Hello, Readers, Handyman here! Today, I’m excited to bring you a wildly successful compost tea recipe, as promised! You won’t want to break out the fine china for this one… In this post, I’ll be going over where I got my recipe, the actual recipe with instructions, why each ingredient is important, and when you should make and apply this compost tea. If you’re using my Companion Planting Guide as well as this compost tea you can expect amazing results!
I include some links for buying the ingredients you might need. These links are affiliate links, and we are paid a small commission if you buy something through those links, at no extra cost to you. I never link to products unless I use them myself without specifically warning you.
Where did I get my Compost Tea Recipe?
My friend, whom I consider to be a master vegetable gardener, the same friend that inspired me to build my raised bed garden boxes as soon as possible, gave me his recipe that he’s been using for many years. I asked for his advice on how I should fertilize. He gave me his recipe – the one he swears by. Not only that, but he invited me over while he was putting this concoction together to show me and give me hands on experience with making it.
|Prep Time||1 hour|
|Passive Time||24 hours|
- 1 Cup Unsulfured Molasses
- 1 Gallon Bucket Worm Castings
- 1 Gallon Bucket Aged Chicken Manure
- 1 Gallon Bucket Mulched Tree Leaves
- 1 Gallon Bucket Compost
- 1/4 Cup Fulvic Acid
- 1/4 Cup Humic Acid
- 2 Cup Azomite Rock Dust
- 16 Gallons Water
- Pour 15-gallons of clean water into your 20-gallon bucket.
- Dissolve molasses in 1/2 gallon of water then add to the 20-gallon bucket.
- Dissolve fulvic acid, humic acid, and azomite rock dust in 1/2 gallon of water and add.
- Add remaining ingredients and stir vigorously for one minute.
- Add an aeration pump. I use a 2-hose fish tank pump, with hoses that have air rocks attached to the end.
- Stir every few hours while you are awake. This allows the microorganisms to get access to the parts of the mix that have settled.
- After 24 hours your tea should be ready. It should smell earthy, and slightly sweet, not rotten.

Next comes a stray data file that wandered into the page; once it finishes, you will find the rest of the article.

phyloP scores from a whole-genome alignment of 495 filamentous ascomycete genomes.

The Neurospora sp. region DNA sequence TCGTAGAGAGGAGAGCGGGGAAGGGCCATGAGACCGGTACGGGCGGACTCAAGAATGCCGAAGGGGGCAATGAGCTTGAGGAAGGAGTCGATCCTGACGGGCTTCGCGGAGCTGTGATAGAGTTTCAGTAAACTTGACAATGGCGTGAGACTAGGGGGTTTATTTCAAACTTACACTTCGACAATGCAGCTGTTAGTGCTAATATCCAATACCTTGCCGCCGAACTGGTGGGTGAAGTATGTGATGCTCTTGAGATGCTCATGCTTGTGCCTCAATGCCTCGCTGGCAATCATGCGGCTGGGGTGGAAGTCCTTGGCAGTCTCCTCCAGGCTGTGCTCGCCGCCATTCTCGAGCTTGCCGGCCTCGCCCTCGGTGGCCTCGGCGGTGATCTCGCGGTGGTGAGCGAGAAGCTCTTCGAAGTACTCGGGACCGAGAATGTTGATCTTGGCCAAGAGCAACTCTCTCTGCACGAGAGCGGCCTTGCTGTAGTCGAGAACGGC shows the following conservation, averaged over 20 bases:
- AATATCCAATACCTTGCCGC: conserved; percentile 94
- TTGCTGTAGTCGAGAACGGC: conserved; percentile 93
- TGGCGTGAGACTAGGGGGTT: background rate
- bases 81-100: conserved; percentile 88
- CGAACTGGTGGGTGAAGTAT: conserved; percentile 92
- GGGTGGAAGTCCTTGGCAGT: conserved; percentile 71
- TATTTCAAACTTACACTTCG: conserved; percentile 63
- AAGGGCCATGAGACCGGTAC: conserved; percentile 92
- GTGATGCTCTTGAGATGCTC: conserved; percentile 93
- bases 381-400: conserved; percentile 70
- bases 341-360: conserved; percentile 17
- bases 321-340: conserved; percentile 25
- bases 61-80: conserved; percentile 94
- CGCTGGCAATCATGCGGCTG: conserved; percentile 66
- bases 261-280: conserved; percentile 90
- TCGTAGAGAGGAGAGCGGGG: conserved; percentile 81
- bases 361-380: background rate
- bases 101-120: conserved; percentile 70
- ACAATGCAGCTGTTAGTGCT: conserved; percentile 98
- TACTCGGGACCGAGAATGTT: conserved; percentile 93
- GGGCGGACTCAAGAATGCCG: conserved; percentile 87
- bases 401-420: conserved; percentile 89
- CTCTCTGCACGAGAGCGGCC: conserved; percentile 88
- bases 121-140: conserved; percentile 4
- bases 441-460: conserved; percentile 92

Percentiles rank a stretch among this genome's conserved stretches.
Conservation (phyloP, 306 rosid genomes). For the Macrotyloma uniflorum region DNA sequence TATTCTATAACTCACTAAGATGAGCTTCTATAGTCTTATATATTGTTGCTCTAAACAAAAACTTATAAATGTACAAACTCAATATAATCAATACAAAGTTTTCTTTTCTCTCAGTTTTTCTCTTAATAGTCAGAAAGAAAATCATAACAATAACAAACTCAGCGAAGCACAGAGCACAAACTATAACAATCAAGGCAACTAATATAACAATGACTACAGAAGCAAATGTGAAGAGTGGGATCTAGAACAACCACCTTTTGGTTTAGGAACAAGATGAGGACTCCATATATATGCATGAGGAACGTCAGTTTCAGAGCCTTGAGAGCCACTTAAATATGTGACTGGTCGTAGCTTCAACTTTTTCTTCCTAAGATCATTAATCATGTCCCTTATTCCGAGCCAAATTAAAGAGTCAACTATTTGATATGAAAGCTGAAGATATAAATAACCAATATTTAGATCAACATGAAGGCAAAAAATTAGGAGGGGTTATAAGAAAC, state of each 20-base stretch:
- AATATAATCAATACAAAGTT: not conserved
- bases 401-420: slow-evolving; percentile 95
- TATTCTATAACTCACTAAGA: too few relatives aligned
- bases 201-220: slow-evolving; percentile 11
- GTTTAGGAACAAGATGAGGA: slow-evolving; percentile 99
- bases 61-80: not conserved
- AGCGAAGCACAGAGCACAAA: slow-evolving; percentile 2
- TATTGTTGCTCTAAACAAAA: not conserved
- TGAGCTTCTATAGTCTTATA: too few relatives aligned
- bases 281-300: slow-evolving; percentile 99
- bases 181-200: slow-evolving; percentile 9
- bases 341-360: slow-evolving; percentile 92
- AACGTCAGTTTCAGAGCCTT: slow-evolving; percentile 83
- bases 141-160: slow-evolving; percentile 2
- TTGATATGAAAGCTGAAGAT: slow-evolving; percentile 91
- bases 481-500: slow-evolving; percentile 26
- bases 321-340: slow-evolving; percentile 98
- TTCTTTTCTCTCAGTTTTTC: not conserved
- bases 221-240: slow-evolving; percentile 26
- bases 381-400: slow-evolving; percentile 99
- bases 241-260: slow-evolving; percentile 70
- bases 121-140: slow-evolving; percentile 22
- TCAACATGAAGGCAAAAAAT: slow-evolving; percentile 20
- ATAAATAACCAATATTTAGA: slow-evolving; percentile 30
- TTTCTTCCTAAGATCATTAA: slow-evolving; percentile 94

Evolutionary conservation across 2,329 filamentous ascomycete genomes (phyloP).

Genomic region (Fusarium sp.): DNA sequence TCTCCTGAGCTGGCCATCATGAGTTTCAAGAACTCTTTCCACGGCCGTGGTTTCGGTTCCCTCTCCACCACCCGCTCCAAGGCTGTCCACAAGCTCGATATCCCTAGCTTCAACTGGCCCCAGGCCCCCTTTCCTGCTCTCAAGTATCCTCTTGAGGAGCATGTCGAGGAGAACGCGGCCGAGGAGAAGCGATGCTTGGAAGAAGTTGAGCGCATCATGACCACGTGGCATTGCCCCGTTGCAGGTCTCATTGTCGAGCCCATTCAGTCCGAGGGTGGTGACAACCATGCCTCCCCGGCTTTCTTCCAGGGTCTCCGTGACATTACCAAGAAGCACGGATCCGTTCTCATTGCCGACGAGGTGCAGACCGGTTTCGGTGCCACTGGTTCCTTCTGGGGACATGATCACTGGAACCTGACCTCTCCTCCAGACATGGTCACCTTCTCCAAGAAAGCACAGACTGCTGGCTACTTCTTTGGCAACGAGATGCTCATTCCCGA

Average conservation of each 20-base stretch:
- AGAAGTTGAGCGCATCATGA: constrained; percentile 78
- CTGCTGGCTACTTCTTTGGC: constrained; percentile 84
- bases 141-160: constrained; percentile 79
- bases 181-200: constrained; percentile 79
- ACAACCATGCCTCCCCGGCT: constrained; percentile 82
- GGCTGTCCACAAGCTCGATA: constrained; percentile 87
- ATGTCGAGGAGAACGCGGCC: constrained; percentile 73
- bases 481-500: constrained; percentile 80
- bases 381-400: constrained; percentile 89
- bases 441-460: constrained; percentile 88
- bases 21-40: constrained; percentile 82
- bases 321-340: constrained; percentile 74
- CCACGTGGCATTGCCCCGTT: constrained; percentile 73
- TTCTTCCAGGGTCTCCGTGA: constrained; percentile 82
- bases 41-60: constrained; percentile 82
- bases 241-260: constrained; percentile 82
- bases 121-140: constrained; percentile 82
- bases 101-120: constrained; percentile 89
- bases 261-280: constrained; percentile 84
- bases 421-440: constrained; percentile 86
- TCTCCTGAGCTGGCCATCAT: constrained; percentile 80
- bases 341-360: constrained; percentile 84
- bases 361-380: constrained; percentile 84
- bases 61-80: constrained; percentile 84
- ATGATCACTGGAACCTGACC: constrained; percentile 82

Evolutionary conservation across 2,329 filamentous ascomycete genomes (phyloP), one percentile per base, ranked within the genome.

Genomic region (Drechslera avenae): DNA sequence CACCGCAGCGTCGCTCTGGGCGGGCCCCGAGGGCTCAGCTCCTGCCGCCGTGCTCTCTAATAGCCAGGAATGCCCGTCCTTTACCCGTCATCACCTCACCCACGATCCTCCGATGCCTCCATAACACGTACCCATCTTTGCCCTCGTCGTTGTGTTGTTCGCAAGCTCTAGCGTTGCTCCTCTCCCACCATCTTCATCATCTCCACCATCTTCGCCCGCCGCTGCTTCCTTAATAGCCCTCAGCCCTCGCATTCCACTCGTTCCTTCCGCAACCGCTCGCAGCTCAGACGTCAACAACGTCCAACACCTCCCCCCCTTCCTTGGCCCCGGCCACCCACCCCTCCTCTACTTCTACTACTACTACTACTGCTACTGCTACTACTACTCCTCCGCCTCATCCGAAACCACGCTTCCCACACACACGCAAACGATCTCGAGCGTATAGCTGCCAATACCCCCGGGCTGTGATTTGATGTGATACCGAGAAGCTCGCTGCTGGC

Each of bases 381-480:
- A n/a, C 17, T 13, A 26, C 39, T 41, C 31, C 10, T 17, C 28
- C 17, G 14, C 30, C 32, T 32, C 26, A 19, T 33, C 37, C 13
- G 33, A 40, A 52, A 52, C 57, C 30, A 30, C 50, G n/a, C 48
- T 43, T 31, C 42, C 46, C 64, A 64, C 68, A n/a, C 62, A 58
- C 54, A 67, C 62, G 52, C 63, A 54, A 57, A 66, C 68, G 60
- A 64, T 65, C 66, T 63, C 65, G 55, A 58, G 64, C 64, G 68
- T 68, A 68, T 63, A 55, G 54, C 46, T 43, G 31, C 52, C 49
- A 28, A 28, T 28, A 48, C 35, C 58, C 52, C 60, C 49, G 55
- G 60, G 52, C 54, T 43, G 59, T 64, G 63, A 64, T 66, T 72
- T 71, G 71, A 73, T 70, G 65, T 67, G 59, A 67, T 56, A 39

- For trees, filter 4 cups of compost tea into 2 1/2 gallons of clean water in a bucket with a 1/8" hole drilled in the bottom, essentially drip feeding each tree.
- For garden vegetables, mix 1 cup of filtered mixture per 10 cups of clean water in a pump sprayer and evenly coat each planting area.
IMPORTANT: Make sure to use compost tea within 4 hours of removing aeration, otherwise the mixture will turn bad. You'll know by the rotten smell. You can leave it on the aerator for no more than 36 hours before it starts to go bad.
20 Gallons of Compost Tea is a LOT. You can halve or quarter the recipe above, or else talk a few other gardeners into joining your gardeners 'tea party'.
What The Ingredients Do
After looking at the ingredients list, you might be wondering why some of those ingredients are included in the mix. Well, I have those answers for you here:
- Unsulfured Blackstrap Molasses is food for the bacteria.
- Worm Castings are the inoculant for the mix which supplies most of the microorganisms. (* See the note below for this link)
- Chicken manure is rich in nitrogen. It needs to be aged, not fresh, as the nitrogen level in fresh chicken manure is actually TOO high for safe use in your garden.
- Leaf mulch and compost supply the bacteria and fungi.
- Fulvic Acid dissolves insoluble nutrients so that more food is available to the plant; this promotes optimum plant growth, increased yield, improved plant health and much more.
- Humic Acid is not only food for fungi but improves a plant’s immunity, metabolism, and root development, and like fulvic acid, it does so much more.
- Azomite Rock Dust provides over 70 minerals and trace elements. If your plant is lacking in one nutrient, its growth will be stunted. It doesn’t matter if there is plenty of nitrogen in the soil if it’s lacking another important nutrient. The plant will not reach its full potential.
*A Note On Worm Castings
Worm castings are essentially dirt that a bunch of worms has lived in for a while. They don’t use acids to dissolve the dirt for their food, they process them with microorganisms which get left in the discarded waste. You can, and I usually do, make this at home by keeping a bunch of worms in a bucket of dirt for a while. I have not personally bought my own worm castings before, so I can’t stand behind the linked product like I can with the acids and rock dirt. I just wanted to be upfront about that with you.
When do you make and use the compost tea?
I use this recipe at three important months every year: February, June, and September.
I use the compost tea in February because it helps replenish nutrients in the ground that will be absorbed when Spring is in full swing.
In June, the compost tea helps provide nutrients during fruiting.
Nutrients from the compost tea can be absorbed before hibernation for trees. Likewise, vegetables being overwintered are fortified by the extra push of minerals and nutrients.
If you use this compost tea recipe, you won’t be disappointed! Tune in next week to see my post on growing peas and cucumbers on an A-frame trellis, and how to build one yourself.
Until next time…
Handyman is on the job!